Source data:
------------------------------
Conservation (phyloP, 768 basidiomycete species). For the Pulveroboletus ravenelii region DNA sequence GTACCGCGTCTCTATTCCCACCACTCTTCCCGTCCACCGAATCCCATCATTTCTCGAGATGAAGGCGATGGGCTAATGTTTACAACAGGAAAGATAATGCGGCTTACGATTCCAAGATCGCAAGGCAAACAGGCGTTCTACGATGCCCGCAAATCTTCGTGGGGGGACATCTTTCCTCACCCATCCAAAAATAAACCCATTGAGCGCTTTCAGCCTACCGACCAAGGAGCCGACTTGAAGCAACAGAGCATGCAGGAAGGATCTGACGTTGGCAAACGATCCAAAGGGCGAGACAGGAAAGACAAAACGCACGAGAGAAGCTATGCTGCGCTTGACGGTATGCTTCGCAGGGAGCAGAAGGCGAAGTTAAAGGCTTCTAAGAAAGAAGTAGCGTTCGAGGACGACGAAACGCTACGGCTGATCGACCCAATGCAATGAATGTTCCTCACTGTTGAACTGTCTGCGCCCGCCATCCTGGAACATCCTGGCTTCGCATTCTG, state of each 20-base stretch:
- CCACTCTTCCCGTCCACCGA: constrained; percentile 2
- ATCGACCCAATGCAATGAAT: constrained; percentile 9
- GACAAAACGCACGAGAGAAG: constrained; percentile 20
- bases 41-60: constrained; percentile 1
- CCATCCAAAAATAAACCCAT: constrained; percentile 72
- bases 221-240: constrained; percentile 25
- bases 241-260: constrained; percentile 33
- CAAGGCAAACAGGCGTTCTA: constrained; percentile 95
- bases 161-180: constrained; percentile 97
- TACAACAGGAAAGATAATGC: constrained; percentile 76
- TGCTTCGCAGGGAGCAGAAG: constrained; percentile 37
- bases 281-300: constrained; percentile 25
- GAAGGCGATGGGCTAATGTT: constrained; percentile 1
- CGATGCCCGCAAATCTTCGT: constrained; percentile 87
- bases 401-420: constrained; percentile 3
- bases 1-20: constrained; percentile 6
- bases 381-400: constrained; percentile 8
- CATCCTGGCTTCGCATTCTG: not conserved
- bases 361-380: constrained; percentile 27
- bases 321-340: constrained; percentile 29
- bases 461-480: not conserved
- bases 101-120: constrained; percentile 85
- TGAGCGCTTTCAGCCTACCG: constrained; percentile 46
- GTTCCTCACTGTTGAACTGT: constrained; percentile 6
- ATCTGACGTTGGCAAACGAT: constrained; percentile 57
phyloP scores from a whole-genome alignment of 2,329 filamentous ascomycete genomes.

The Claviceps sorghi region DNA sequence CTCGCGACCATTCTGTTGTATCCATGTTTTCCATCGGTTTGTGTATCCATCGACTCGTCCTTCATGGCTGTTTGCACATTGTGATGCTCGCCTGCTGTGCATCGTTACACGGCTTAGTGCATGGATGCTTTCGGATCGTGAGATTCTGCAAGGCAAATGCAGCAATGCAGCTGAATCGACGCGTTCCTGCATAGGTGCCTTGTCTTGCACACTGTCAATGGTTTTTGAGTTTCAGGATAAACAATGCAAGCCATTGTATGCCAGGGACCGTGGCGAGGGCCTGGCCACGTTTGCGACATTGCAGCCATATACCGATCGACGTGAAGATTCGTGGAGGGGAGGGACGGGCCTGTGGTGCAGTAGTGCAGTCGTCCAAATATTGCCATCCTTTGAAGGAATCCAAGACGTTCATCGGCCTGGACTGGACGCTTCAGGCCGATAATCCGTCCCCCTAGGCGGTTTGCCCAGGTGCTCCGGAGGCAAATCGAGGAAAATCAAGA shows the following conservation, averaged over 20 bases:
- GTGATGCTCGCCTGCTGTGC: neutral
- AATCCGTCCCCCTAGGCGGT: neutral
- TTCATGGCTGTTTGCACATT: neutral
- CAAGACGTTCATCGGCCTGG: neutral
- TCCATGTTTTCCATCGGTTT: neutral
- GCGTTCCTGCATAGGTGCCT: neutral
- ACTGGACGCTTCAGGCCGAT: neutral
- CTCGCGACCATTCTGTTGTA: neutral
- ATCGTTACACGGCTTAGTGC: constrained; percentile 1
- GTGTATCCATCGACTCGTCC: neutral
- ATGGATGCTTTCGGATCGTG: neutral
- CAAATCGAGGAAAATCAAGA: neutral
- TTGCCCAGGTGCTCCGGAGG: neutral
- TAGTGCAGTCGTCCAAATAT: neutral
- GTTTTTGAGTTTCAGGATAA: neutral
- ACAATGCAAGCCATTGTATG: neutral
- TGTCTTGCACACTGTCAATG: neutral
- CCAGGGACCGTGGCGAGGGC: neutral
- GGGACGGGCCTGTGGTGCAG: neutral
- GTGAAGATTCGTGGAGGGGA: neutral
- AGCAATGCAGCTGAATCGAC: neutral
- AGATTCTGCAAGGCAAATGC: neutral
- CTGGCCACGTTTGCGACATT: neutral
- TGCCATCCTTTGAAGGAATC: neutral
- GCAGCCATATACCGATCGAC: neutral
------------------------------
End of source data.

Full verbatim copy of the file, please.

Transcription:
Conservation (phyloP, 768 basidiomycete species). For the Pulveroboletus ravenelii region DNA sequence GTACCGCGTCTCTATTCCCACCACTCTTCCCGTCCACCGAATCCCATCATTTCTCGAGATGAAGGCGATGGGCTAATGTTTACAACAGGAAAGATAATGCGGCTTACGATTCCAAGATCGCAAGGCAAACAGGCGTTCTACGATGCCCGCAAATCTTCGTGGGGGGACATCTTTCCTCACCCATCCAAAAATAAACCCATTGAGCGCTTTCAGCCTACCGACCAAGGAGCCGACTTGAAGCAACAGAGCATGCAGGAAGGATCTGACGTTGGCAAACGATCCAAAGGGCGAGACAGGAAAGACAAAACGCACGAGAGAAGCTATGCTGCGCTTGACGGTATGCTTCGCAGGGAGCAGAAGGCGAAGTTAAAGGCTTCTAAGAAAGAAGTAGCGTTCGAGGACGACGAAACGCTACGGCTGATCGACCCAATGCAATGAATGTTCCTCACTGTTGAACTGTCTGCGCCCGCCATCCTGGAACATCCTGGCTTCGCATTCTG, state of each 20-base stretch:
- CCACTCTTCCCGTCCACCGA: constrained; percentile 2
- ATCGACCCAATGCAATGAAT: constrained; percentile 9
- GACAAAACGCACGAGAGAAG: constrained; percentile 20
- bases 41-60: constrained; percentile 1
- CCATCCAAAAATAAACCCAT: constrained; percentile 72
- bases 221-240: constrained; percentile 25
- bases 241-260: constrained; percentile 33
- CAAGGCAAACAGGCGTTCTA: constrained; percentile 95
- bases 161-180: constrained; percentile 97
- TACAACAGGAAAGATAATGC: constrained; percentile 76
- TGCTTCGCAGGGAGCAGAAG: constrained; percentile 37
- bases 281-300: constrained; percentile 25
- GAAGGCGATGGGCTAATGTT: constrained; percentile 1
- CGATGCCCGCAAATCTTCGT: constrained; percentile 87
- bases 401-420: constrained; percentile 3
- bases 1-20: constrained; percentile 6
- bases 381-400: constrained; percentile 8
- CATCCTGGCTTCGCATTCTG: not conserved
- bases 361-380: constrained; percentile 27
- bases 321-340: constrained; percentile 29
- bases 461-480: not conserved
- bases 101-120: constrained; percentile 85
- TGAGCGCTTTCAGCCTACCG: constrained; percentile 46
- GTTCCTCACTGTTGAACTGT: constrained; percentile 6
- ATCTGACGTTGGCAAACGAT: constrained; percentile 57
phyloP scores from a whole-genome alignment of 2,329 filamentous ascomycete genomes.

The Claviceps sorghi region DNA sequence CTCGCGACCATTCTGTTGTATCCATGTTTTCCATCGGTTTGTGTATCCATCGACTCGTCCTTCATGGCTGTTTGCACATTGTGATGCTCGCCTGCTGTGCATCGTTACACGGCTTAGTGCATGGATGCTTTCGGATCGTGAGATTCTGCAAGGCAAATGCAGCAATGCAGCTGAATCGACGCGTTCCTGCATAGGTGCCTTGTCTTGCACACTGTCAATGGTTTTTGAGTTTCAGGATAAACAATGCAAGCCATTGTATGCCAGGGACCGTGGCGAGGGCCTGGCCACGTTTGCGACATTGCAGCCATATACCGATCGACGTGAAGATTCGTGGAGGGGAGGGACGGGCCTGTGGTGCAGTAGTGCAGTCGTCCAAATATTGCCATCCTTTGAAGGAATCCAAGACGTTCATCGGCCTGGACTGGACGCTTCAGGCCGATAATCCGTCCCCCTAGGCGGTTTGCCCAGGTGCTCCGGAGGCAAATCGAGGAAAATCAAGA shows the following conservation, averaged over 20 bases:
- GTGATGCTCGCCTGCTGTGC: neutral
- AATCCGTCCCCCTAGGCGGT: neutral
- TTCATGGCTGTTTGCACATT: neutral
- CAAGACGTTCATCGGCCTGG: neutral
- TCCATGTTTTCCATCGGTTT: neutral
- GCGTTCCTGCATAGGTGCCT: neutral
- ACTGGACGCTTCAGGCCGAT: neutral
- CTCGCGACCATTCTGTTGTA: neutral
- ATCGTTACACGGCTTAGTGC: constrained; percentile 1
- GTGTATCCATCGACTCGTCC: neutral
- ATGGATGCTTTCGGATCGTG: neutral
- CAAATCGAGGAAAATCAAGA: neutral
- TTGCCCAGGTGCTCCGGAGG: neutral
- TAGTGCAGTCGTCCAAATAT: neutral
- GTTTTTGAGTTTCAGGATAA: neutral
- ACAATGCAAGCCATTGTATG: neutral
- TGTCTTGCACACTGTCAATG: neutral
- CCAGGGACCGTGGCGAGGGC: neutral
- GGGACGGGCCTGTGGTGCAG: neutral
- GTGAAGATTCGTGGAGGGGA: neutral
- AGCAATGCAGCTGAATCGAC: neutral
- AGATTCTGCAAGGCAAATGC: neutral
- CTGGCCACGTTTGCGACATT: neutral
- TGCCATCCTTTGAAGGAATC: neutral
- GCAGCCATATACCGATCGAC: neutral